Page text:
A school librarian in the US has rejected books donated by Melania Trump, saying she should send them elsewhere.
The first lady had donated 10 Dr Seuss books to Cambridgeport elementary school in Cambridge, Massachusetts for National Read a Book Day. The school was one of 50 in the US identified by the department of education as having achieved high standards of excellence, with the package of books intended as a token of recognition for teachers and pupils.
A note signed by Trump was sent along with the books, telling children that “the key to achieving your dreams begins with learning to read”.
However, Liz Phipps Soeiro – Cambridgeport elementary’s award-winning librarian – turned down the donation, issuing a searing criticism of both Trump’s choice of author and her husband’s administration’s education policies.
In an open letter posted on The Horn Book, a website about literature for children and young adults, Phipps Soeiro said that her students had been “impressed” by Trump’s letter. However, she said that her school did not need the books, as Cambridge is “a district that has plenty of resources, which contributes directly to ‘excellence’.”
Other schools in the country may not be achieving Cambridgeport elementary’s “high standards of excellence”, said Phipps Soeiro, but that did not mean they didn’t deserve book donations: in fact, it probably meant they needed them more. As a result, she said she could not accept Trump’s gift in good conscience.
“Cities like Philadelphia, Chicago, and Detroit are suffering through expansion, privatisation, and school ‘choice’ with no interest in outcomes of children, their families, their teachers, and their schools,” wrote Phipps Soeiro.
“Are those kids any less deserving of books simply because of circumstances beyond their control?”
“Why not go out of your way to gift books to underfunded and underprivileged communities that continue to be marginalised and maligned by policies put in place by Secretary of Education Betsy DeVos?”
Earlier this year, Donald Trump’s education secretary Betsy DeVos announced plans to cut $10.6 billion (£8 billion) from the national education budget, with public schools losing out on hundreds of millions of dollars.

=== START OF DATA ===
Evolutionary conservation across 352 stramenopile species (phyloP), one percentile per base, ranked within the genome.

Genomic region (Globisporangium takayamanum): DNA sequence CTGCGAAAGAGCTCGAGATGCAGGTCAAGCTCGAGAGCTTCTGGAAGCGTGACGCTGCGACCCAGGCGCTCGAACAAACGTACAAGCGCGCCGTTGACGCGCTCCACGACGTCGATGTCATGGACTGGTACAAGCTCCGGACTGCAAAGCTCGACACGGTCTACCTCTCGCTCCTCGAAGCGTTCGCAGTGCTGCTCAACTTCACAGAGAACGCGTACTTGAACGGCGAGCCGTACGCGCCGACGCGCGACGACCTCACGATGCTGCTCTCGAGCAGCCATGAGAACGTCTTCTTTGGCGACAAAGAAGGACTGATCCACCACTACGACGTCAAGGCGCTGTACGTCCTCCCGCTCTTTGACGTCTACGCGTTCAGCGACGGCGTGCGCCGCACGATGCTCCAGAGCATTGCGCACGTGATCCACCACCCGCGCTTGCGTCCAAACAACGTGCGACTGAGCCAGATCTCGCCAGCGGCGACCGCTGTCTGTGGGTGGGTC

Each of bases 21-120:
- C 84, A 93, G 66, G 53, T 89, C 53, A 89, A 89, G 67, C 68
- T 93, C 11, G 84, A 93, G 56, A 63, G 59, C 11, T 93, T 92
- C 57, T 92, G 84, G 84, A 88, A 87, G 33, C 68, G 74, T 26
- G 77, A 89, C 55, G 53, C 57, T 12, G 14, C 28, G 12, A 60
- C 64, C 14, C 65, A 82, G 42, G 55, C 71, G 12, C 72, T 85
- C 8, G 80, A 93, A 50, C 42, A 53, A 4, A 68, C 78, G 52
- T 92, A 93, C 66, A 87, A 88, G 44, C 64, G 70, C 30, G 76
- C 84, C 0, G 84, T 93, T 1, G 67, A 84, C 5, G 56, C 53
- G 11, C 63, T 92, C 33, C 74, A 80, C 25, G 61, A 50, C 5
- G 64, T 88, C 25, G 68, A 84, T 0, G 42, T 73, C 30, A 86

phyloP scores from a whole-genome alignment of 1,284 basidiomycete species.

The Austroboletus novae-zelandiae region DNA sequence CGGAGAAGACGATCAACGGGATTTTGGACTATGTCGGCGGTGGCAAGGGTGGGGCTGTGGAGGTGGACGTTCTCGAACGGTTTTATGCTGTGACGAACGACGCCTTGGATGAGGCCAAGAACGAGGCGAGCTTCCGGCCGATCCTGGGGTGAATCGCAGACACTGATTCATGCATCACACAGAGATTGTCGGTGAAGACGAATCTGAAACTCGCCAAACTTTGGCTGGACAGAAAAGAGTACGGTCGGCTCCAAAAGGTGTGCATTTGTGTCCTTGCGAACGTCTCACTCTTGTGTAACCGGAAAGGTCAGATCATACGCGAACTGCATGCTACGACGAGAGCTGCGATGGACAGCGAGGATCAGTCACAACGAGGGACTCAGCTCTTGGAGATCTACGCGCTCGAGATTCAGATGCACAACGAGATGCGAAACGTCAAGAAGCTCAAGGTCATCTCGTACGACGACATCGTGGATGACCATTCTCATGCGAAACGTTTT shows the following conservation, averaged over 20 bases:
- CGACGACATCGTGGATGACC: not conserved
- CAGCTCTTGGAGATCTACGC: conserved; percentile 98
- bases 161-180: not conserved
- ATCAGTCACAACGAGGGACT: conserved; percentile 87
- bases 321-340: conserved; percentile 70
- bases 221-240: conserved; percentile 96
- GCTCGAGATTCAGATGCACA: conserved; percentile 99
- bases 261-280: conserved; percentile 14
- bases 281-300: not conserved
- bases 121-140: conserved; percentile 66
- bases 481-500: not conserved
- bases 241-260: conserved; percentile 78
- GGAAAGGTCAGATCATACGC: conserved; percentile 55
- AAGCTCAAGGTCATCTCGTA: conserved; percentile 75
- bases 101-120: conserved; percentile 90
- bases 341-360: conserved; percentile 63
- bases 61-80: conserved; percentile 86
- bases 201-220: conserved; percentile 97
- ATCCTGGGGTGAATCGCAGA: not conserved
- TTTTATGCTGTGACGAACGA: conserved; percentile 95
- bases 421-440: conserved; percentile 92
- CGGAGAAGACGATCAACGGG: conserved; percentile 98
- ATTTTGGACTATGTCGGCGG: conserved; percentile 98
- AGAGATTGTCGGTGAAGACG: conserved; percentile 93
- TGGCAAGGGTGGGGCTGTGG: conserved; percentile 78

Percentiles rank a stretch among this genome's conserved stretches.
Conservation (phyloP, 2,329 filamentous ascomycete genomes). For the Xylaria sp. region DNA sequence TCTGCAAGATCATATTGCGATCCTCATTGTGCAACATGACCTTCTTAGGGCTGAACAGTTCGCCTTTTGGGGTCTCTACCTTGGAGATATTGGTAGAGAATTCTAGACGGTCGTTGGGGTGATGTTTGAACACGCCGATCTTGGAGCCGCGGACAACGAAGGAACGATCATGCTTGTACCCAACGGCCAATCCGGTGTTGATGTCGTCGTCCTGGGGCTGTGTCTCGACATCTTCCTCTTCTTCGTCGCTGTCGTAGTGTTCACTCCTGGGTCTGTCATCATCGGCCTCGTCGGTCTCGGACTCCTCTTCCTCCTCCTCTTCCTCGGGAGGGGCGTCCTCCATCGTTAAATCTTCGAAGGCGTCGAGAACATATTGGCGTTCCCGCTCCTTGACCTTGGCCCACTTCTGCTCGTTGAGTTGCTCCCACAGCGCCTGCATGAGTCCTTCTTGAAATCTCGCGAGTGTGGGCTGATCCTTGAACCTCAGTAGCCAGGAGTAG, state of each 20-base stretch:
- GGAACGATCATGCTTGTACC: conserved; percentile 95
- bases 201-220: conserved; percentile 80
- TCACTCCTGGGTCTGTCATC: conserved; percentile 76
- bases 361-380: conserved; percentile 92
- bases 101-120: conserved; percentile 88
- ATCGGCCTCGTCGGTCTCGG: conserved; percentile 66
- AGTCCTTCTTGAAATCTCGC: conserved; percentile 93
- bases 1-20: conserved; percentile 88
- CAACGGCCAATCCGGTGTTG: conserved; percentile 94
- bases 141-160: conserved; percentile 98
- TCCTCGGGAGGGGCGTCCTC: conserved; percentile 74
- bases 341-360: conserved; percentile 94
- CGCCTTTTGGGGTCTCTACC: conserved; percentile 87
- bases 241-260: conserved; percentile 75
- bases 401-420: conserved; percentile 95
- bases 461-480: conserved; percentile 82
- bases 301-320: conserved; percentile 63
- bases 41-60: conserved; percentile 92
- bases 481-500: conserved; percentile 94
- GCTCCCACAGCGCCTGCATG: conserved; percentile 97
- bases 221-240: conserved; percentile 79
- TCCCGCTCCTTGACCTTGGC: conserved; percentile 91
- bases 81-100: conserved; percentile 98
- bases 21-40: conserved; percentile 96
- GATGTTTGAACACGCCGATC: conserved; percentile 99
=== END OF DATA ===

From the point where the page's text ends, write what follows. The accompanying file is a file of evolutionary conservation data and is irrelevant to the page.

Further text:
In addition, President Trump’s 2018 budget – which has yet to be passed by Congress – would result in the closure of the Institute of Museum and Library Sciences, reducing federal funds for public libraries across the US.
Phipps Soeiro also questioned whether Dr Seuss was an appropriate choice of author.
“You may not be aware of this, but Dr Seuss is a bit of a cliché, a tired and worn ambassador for children’s literature,” said the librarian. She added that Dr Seuss’s illustrations, such as those featured in If I Ran a Zoo or And to Think that I Saw It On Mulberry Street, “are steeped in racist propaganda, caricatures, and harmful stereotypes”.
Despite this, Phipps Soeiro said she was “honoured” that the first lady had recognised her school.
“I can think of no better gift for children than books; it was a wonderful gesture, if one that could have been better thought out,” she said. “Books can be a powerful way to learn about and experience the world around us; they help build empathy and understanding.”
Phipps Soeiro also shared a list of books she thought would offer Trump “a window into the lives of the many children affected by the policies of your husband’s administration”.
These included Mama’s Nightingale: A Story of Immigration and Separation by Edwige Danticat, a picture book about a Haitian-American girl whose undocumented mother is imprisoned in an immigration detention facility, and Duncan Tonatiuh’s Separate Is Never Equal, the true story of a Mexican-American family who fought for desegregation in California.
The Guardian reports that the Cambridge school district has distanced itself from Phipps Soeiro’s open letter, saying in a statement: “In this instance, the employee was not authorised to accept or reject donated books on behalf of the school or school district.”
Melania Trump’s communications director, meanwhile, criticised Phipps Soeiro for “turning the gesture of sending young schoolchildren books into something divisive”, and said that “the first lady remains committed to her efforts on behalf of children everywhere”.
Images: Rex Features